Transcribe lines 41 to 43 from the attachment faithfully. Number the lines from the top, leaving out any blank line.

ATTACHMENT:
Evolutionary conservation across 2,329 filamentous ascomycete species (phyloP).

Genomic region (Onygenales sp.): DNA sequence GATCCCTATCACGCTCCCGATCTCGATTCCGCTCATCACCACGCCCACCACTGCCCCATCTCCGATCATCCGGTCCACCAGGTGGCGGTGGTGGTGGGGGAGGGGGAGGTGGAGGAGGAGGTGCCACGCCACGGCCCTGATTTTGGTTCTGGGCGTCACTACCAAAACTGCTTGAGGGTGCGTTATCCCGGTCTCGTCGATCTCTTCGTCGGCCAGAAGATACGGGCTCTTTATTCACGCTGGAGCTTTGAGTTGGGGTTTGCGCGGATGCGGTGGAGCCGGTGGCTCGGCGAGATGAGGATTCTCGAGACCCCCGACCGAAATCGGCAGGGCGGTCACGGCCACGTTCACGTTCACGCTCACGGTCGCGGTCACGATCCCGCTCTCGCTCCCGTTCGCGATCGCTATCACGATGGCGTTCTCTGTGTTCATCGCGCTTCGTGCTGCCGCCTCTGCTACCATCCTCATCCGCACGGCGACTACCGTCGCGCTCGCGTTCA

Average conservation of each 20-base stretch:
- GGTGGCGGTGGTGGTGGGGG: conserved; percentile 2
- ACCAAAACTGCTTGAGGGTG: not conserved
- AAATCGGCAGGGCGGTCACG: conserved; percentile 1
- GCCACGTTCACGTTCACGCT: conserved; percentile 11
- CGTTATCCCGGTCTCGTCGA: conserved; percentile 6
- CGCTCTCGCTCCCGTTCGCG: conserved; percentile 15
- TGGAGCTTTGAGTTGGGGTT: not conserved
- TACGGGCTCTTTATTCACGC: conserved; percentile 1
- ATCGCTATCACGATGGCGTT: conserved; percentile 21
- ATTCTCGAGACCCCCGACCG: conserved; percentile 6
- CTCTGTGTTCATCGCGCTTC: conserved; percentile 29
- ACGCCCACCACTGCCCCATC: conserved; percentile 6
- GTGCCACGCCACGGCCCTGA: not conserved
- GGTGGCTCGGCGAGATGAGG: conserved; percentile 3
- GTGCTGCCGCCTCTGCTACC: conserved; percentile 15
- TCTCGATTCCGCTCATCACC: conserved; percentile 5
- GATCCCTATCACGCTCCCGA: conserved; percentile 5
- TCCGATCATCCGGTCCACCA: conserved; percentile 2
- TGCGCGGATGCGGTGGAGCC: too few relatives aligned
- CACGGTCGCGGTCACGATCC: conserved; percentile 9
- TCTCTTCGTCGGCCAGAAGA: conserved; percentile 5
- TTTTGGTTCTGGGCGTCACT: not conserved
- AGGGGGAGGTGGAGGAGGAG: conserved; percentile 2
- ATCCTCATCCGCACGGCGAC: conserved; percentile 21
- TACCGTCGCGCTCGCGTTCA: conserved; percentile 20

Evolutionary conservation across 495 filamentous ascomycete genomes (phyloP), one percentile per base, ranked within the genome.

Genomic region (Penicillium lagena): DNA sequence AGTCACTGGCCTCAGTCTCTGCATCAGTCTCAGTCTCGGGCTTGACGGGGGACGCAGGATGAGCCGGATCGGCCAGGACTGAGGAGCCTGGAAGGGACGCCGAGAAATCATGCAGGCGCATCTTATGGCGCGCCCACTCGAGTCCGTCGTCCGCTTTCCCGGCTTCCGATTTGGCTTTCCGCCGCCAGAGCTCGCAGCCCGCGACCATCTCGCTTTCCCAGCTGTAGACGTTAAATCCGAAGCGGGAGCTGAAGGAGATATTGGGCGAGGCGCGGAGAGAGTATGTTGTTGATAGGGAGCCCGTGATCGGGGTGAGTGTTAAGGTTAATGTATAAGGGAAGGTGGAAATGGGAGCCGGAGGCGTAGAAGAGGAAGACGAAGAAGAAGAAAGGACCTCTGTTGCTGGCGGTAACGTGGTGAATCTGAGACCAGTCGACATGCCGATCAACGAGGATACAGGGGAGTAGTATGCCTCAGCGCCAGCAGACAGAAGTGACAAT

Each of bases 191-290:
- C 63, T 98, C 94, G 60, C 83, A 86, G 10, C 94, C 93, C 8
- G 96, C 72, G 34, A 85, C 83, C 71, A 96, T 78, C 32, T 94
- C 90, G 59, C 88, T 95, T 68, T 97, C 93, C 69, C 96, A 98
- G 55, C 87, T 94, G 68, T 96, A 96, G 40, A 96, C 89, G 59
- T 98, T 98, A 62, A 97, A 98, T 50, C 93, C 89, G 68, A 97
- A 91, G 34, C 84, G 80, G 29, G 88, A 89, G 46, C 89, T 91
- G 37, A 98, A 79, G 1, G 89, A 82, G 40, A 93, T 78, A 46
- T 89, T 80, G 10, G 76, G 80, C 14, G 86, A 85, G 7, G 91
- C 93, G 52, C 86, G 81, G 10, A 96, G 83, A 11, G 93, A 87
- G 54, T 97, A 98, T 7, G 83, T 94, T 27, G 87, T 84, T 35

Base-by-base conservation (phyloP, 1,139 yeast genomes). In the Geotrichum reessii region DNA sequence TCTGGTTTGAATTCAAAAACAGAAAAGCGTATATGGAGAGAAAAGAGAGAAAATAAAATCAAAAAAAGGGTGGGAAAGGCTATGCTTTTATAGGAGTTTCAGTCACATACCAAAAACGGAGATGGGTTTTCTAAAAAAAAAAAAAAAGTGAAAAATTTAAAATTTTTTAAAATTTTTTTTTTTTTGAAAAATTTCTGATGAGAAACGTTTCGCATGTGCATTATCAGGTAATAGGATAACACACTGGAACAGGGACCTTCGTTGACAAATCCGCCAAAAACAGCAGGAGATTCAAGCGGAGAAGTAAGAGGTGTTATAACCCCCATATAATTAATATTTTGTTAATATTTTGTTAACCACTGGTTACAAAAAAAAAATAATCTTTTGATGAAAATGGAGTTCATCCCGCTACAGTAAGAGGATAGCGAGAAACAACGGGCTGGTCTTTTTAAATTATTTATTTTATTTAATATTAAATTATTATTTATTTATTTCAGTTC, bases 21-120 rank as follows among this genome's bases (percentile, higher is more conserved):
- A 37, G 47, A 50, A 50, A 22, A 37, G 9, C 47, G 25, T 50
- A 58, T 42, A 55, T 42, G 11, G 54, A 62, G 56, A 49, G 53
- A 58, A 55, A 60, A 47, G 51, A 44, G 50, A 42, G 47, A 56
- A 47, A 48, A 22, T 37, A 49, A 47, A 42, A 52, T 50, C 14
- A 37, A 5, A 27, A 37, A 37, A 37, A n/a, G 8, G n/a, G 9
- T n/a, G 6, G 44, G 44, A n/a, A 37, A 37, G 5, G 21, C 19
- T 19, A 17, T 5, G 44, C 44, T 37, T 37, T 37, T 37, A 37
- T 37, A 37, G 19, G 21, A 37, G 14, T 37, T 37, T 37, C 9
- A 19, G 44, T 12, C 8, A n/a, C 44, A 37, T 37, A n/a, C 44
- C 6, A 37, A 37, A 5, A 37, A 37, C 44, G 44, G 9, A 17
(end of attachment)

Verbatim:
- G 54, T 97, A 98, T 7, G 83, T 94, T 27, G 87, T 84, T 35

Base-by-base conservation (phyloP, 1,139 yeast genomes). In the Geotrichum reessii region DNA sequence TCTGGTTTGAATTCAAAAACAGAAAAGCGTATATGGAGAGAAAAGAGAGAAAATAAAATCAAAAAAAGGGTGGGAAAGGCTATGCTTTTATAGGAGTTTCAGTCACATACCAAAAACGGAGATGGGTTTTCTAAAAAAAAAAAAAAAGTGAAAAATTTAAAATTTTTTAAAATTTTTTTTTTTTTGAAAAATTTCTGATGAGAAACGTTTCGCATGTGCATTATCAGGTAATAGGATAACACACTGGAACAGGGACCTTCGTTGACAAATCCGCCAAAAACAGCAGGAGATTCAAGCGGAGAAGTAAGAGGTGTTATAACCCCCATATAATTAATATTTTGTTAATATTTTGTTAACCACTGGTTACAAAAAAAAAATAATCTTTTGATGAAAATGGAGTTCATCCCGCTACAGTAAGAGGATAGCGAGAAACAACGGGCTGGTCTTTTTAAATTATTTATTTTATTTAATATTAAATTATTATTTATTTATTTCAGTTC, bases 21-120 rank as follows among this genome's bases (percentile, higher is more conserved):
- A 37, G 47, A 50, A 50, A 22, A 37, G 9, C 47, G 25, T 50